The opening credits of the Brad Pitt-starring Killing Them Softly are set to snatches of Barack Obama's 2008 Democratic Convention speech, focused on the notion of “the American promise,” jarringly jump-intercut with scenes of Frank (Scoot McNairy) making his way through a tunnel onto a dismal American city street, windblown trash swirling all around, to emerge under side-by-side campaign billboards for Obama and John McCain.
This opening sequence tells us everything we need to know about Killing's context — it's a period piece set in 2008, in a broken-down urban epicenter of post-economic crash, pre-election America — as well what writer-director Andrew Dominik is “doing” to his source, George Higgins' 1974 novel Cogan's Trade. He's using the structure of a self-policing underground economy of junkies, killers and administrators, greedy bastards all, to indict an above-ground system, the world into which the film is going to be released, and suggesting that the criminal satellite economy and the mainstream superstructure are functionally the same.
But Dominik — whose last film, The Assassination of Jesse James by the Coward Robert Ford, was a masterpiece of visual storytelling similarly about law and outlaws and the slipperiness of myth and reality as an almost geographically genetic American imperative — doesn't trust us to watch this beautifully self-evident opener and get what he's up to. So he keeps telling us.
At the directive of small-time boss Squirrel, Frank and his partner in bumbling crime, Russell (Ben Mendelsohn), pull off the heist of a poker game managed by Markie (Ray Liotta). A mob executive assistant of sorts (Richard Jenkins) — who complains there's “no decision makers” among his bosses, just “total corporate mentality” — contracts Jackie Cogan (Brad Pitt) to restore confidence in the underground poker game economy by teaching a lesson to Markie, Squirrel, Russell and Frank. Cogan, who is acquainted with one of the parties and refuses to kill anyone he knows personally, insists on subcontracting Mickey (James Gandolfini), a gluttonous associate from New York who lets his appetite for booze and whores get in the way of getting the job done.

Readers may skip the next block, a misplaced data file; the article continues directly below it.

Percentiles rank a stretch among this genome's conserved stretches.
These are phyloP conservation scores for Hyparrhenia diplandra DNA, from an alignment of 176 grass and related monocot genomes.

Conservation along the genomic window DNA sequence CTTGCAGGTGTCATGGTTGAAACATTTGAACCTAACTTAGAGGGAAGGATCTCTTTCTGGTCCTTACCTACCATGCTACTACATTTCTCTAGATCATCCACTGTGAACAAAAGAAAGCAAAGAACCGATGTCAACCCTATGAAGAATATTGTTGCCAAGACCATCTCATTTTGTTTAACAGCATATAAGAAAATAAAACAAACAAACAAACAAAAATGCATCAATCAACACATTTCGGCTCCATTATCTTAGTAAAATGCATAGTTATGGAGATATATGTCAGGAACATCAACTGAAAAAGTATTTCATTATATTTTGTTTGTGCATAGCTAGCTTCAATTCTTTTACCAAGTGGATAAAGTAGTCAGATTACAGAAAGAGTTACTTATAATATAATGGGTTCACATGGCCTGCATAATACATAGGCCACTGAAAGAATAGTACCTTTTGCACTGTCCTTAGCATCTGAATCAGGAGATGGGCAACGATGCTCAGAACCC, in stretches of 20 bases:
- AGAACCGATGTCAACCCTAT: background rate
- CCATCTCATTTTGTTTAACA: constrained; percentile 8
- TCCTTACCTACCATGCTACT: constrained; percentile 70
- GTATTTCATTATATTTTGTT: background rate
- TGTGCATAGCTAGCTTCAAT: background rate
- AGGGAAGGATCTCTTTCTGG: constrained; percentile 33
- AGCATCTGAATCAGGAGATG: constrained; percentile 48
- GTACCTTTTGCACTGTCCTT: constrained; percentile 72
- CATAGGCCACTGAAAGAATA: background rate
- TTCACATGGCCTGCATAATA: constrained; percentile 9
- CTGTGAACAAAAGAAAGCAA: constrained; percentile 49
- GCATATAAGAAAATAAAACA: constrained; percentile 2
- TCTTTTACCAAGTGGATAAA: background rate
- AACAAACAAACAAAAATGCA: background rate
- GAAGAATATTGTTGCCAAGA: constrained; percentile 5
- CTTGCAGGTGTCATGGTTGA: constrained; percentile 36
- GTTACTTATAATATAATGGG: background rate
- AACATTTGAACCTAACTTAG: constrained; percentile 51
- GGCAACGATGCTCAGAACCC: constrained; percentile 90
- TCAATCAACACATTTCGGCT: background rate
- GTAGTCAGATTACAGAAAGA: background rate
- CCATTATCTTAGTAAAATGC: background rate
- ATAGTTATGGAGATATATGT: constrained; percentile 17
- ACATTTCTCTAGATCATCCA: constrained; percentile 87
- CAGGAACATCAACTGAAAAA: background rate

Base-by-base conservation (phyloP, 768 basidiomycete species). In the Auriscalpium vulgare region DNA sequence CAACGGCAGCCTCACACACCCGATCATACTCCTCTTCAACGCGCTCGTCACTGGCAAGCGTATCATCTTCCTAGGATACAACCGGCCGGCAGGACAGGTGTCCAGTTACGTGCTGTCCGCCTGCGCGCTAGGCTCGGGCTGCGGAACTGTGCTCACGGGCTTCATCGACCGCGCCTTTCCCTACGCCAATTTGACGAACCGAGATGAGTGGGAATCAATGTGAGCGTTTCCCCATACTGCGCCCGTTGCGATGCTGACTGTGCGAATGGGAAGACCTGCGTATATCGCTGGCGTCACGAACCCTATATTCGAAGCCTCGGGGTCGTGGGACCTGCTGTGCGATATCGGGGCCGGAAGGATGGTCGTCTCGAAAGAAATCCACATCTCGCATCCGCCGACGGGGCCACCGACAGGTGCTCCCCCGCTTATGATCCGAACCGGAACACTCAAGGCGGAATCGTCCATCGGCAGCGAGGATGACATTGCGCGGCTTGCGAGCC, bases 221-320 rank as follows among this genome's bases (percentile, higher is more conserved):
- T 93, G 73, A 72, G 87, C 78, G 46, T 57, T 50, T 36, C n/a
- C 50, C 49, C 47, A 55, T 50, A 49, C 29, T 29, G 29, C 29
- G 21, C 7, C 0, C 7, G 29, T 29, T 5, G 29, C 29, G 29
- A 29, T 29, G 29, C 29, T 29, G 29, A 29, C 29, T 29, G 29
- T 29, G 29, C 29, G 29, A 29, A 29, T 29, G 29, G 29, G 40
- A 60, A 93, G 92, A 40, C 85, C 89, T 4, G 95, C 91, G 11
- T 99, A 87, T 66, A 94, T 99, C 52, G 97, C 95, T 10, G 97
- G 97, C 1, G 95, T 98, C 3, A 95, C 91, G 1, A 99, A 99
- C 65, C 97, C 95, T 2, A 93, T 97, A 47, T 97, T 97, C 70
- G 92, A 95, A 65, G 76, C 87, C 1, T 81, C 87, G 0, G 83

Killing Them Softly is at its best when it's essentially veering off-track. One assassination, shot in extreme slow-motion/bullet-time, a show-offy but stunning CGI set-piece, works as a gory parody of the current American action movie auto-pilot. In just two scenes, the Gandolfini character gives the movie a black heart of toxic gender stuff, florid misogyny twinned with paranoia and self-pitying sentimentality. (“There's no ass in the whole world like a young Jewish girl who's hooking,” he says dreamily.)
But it's not an exaggeration to say that Dominik hammers his political point to death. As these criminals move through days filled with backroom card games, bus depot drug dropoffs and clandestine rendezvous in town cars to discuss enforcement-through-whacking, everywhere they go a TV or a radio injects real, circa fall 2008 rhetoric from Obama, McCain and George W. Bush into the space (in one scene between Pitt and Jenkins, audio of Bush's justification of the bailout even seems to be higher in the sound mix than the dialogue of the characters). When Dominik uses music, it's usually American standards (“Paper Moon,” “Life Is Just a Bowl of Cherries”) chosen for ironic effect — except when Frank and Russell shoot heroin to an excerpt from (yes, seriously) the Velvet Underground's “Heroin.”
Only in the final scene does anyone in the movie actually acknowledge the deluge of political propaganda in their lives. Cogan, meeting Jenkins' character in a bar to collect payment for services rendered, looks up at a TV broadcasting Obama's Election Night victory speech. Cogan may be painted as a killer too cowardly to shoot at close range, but he's also proven to be the only “smart guy” in the movie capable of analysis and introspection. As Obama closes his campaign with a blast of on-message utopian cheerleading, Cogan scoffs. “Oh yes, we're all the same. We're all equal. … I'm living in America, and in America, you're on your own. America's not a country, it's a business. So fucking pay me.”